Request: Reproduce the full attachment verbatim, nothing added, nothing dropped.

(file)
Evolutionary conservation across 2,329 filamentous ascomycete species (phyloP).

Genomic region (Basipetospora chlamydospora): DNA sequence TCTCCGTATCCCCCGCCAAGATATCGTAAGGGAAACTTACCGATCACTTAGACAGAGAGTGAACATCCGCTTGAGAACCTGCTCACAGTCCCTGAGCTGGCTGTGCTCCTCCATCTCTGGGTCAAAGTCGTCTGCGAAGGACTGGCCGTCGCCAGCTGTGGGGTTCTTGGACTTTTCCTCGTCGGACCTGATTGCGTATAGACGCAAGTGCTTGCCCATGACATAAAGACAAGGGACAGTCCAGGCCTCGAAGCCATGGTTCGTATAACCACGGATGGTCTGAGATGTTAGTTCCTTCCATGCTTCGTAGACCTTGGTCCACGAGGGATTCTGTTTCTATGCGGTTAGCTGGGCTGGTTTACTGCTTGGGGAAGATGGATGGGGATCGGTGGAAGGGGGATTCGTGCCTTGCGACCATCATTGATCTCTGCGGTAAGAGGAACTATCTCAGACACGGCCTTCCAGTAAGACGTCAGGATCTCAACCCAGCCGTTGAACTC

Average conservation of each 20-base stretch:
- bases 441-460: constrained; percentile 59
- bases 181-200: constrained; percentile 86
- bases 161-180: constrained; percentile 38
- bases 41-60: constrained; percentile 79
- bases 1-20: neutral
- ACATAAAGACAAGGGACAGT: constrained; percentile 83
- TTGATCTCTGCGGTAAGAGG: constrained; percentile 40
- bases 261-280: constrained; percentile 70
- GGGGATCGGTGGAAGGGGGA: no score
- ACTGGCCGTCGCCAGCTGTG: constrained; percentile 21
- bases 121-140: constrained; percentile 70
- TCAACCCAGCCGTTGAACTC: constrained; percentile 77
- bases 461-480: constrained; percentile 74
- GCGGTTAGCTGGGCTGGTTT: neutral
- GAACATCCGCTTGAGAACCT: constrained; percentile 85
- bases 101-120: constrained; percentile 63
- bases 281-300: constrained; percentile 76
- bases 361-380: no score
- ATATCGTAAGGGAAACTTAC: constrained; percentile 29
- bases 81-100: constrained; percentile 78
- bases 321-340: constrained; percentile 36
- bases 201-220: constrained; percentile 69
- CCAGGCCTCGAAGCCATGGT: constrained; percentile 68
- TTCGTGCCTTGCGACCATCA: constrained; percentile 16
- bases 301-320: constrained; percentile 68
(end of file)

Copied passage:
Evolutionary conservation across 2,329 filamentous ascomycete species (phyloP).

Genomic region (Basipetospora chlamydospora): DNA sequence TCTCCGTATCCCCCGCCAAGATATCGTAAGGGAAACTTACCGATCACTTAGACAGAGAGTGAACATCCGCTTGAGAACCTGCTCACAGTCCCTGAGCTGGCTGTGCTCCTCCATCTCTGGGTCAAAGTCGTCTGCGAAGGACTGGCCGTCGCCAGCTGTGGGGTTCTTGGACTTTTCCTCGTCGGACCTGATTGCGTATAGACGCAAGTGCTTGCCCATGACATAAAGACAAGGGACAGTCCAGGCCTCGAAGCCATGGTTCGTATAACCACGGATGGTCTGAGATGTTAGTTCCTTCCATGCTTCGTAGACCTTGGTCCACGAGGGATTCTGTTTCTATGCGGTTAGCTGGGCTGGTTTACTGCTTGGGGAAGATGGATGGGGATCGGTGGAAGGGGGATTCGTGCCTTGCGACCATCATTGATCTCTGCGGTAAGAGGAACTATCTCAGACACGGCCTTCCAGTAAGACGTCAGGATCTCAACCCAGCCGTTGAACTC

Average conservation of each 20-base stretch:
- bases 441-460: constrained; percentile 59
- bases 181-200: constrained; percentile 86
- bases 161-180: constrained; percentile 38
- bases 41-60: constrained; percentile 79
- bases 1-20: neutral
- ACATAAAGACAAGGGACAGT: constrained; percentile 83
- TTGATCTCTGCGGTAAGAGG: constrained; percentile 40
- bases 261-280: constrained; percentile 70
- GGGGATCGGTGGAAGGGGGA: no score
- ACTGGCCGTCGCCAGCTGTG: constrained; percentile 21
- bases 121-140: constrained; percentile 70
- TCAACCCAGCCGTTGAACTC: constrained; percentile 77
- bases 461-480: constrained; percentile 74
- GCGGTTAGCTGGGCTGGTTT: neutral
- GAACATCCGCTTGAGAACCT: constrained; percentile 85
- bases 101-120: constrained; percentile 63
- bases 281-300: constrained; percentile 76
- bases 361-380: no score
- ATATCGTAAGGGAAACTTAC: constrained; percentile 29
- bases 81-100: constrained; percentile 78
- bases 321-340: constrained; percentile 36
- bases 201-220: constrained; percentile 69
- CCAGGCCTCGAAGCCATGGT: constrained; percentile 68
- TTCGTGCCTTGCGACCATCA: constrained; percentile 16
- bases 301-320: constrained; percentile 68